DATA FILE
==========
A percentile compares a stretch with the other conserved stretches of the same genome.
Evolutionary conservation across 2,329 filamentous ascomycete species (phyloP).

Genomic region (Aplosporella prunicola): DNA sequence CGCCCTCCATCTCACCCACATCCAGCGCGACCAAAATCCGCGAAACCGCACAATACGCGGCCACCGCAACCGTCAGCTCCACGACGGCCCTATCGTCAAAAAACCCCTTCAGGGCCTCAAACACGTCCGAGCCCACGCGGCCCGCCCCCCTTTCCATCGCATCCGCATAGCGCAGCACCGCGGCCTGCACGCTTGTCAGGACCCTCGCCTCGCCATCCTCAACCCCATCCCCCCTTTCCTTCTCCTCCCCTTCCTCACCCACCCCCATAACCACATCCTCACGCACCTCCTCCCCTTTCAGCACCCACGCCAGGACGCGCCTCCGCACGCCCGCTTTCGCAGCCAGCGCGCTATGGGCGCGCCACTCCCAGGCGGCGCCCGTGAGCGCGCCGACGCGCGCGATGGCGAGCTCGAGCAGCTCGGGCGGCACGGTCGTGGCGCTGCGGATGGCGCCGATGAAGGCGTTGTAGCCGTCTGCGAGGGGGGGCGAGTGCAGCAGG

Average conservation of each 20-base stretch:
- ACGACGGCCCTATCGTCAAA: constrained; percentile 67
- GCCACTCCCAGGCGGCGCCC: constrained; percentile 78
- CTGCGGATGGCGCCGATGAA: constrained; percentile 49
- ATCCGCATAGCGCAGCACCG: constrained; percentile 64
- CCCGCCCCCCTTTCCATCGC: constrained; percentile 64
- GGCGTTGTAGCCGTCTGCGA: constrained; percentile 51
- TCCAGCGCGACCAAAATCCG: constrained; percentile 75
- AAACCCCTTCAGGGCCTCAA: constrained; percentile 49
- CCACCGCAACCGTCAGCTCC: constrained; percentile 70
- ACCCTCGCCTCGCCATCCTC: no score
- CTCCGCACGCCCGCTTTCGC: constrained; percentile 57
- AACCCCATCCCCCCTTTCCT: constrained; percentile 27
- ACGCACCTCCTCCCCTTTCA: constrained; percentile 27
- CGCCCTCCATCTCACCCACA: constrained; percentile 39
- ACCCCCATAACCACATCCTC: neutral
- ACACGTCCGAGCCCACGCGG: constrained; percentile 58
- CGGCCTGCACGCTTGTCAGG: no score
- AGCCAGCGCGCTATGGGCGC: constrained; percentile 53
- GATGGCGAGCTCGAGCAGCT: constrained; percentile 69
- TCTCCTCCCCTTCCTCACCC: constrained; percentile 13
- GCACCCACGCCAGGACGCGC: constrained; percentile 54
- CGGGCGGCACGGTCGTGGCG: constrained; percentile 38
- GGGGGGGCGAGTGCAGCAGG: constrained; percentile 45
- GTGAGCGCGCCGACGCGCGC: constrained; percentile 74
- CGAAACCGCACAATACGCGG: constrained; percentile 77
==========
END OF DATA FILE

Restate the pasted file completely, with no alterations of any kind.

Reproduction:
A percentile compares a stretch with the other conserved stretches of the same genome.
Evolutionary conservation across 2,329 filamentous ascomycete species (phyloP).

Genomic region (Aplosporella prunicola): DNA sequence CGCCCTCCATCTCACCCACATCCAGCGCGACCAAAATCCGCGAAACCGCACAATACGCGGCCACCGCAACCGTCAGCTCCACGACGGCCCTATCGTCAAAAAACCCCTTCAGGGCCTCAAACACGTCCGAGCCCACGCGGCCCGCCCCCCTTTCCATCGCATCCGCATAGCGCAGCACCGCGGCCTGCACGCTTGTCAGGACCCTCGCCTCGCCATCCTCAACCCCATCCCCCCTTTCCTTCTCCTCCCCTTCCTCACCCACCCCCATAACCACATCCTCACGCACCTCCTCCCCTTTCAGCACCCACGCCAGGACGCGCCTCCGCACGCCCGCTTTCGCAGCCAGCGCGCTATGGGCGCGCCACTCCCAGGCGGCGCCCGTGAGCGCGCCGACGCGCGCGATGGCGAGCTCGAGCAGCTCGGGCGGCACGGTCGTGGCGCTGCGGATGGCGCCGATGAAGGCGTTGTAGCCGTCTGCGAGGGGGGGCGAGTGCAGCAGG

Average conservation of each 20-base stretch:
- ACGACGGCCCTATCGTCAAA: constrained; percentile 67
- GCCACTCCCAGGCGGCGCCC: constrained; percentile 78
- CTGCGGATGGCGCCGATGAA: constrained; percentile 49
- ATCCGCATAGCGCAGCACCG: constrained; percentile 64
- CCCGCCCCCCTTTCCATCGC: constrained; percentile 64
- GGCGTTGTAGCCGTCTGCGA: constrained; percentile 51
- TCCAGCGCGACCAAAATCCG: constrained; percentile 75
- AAACCCCTTCAGGGCCTCAA: constrained; percentile 49
- CCACCGCAACCGTCAGCTCC: constrained; percentile 70
- ACCCTCGCCTCGCCATCCTC: no score
- CTCCGCACGCCCGCTTTCGC: constrained; percentile 57
- AACCCCATCCCCCCTTTCCT: constrained; percentile 27
- ACGCACCTCCTCCCCTTTCA: constrained; percentile 27
- CGCCCTCCATCTCACCCACA: constrained; percentile 39
- ACCCCCATAACCACATCCTC: neutral
- ACACGTCCGAGCCCACGCGG: constrained; percentile 58
- CGGCCTGCACGCTTGTCAGG: no score
- AGCCAGCGCGCTATGGGCGC: constrained; percentile 53
- GATGGCGAGCTCGAGCAGCT: constrained; percentile 69
- TCTCCTCCCCTTCCTCACCC: constrained; percentile 13
- GCACCCACGCCAGGACGCGC: constrained; percentile 54
- CGGGCGGCACGGTCGTGGCG: constrained; percentile 38
- GGGGGGGCGAGTGCAGCAGG: constrained; percentile 45
- GTGAGCGCGCCGACGCGCGC: constrained; percentile 74
- CGAAACCGCACAATACGCGG: constrained; percentile 77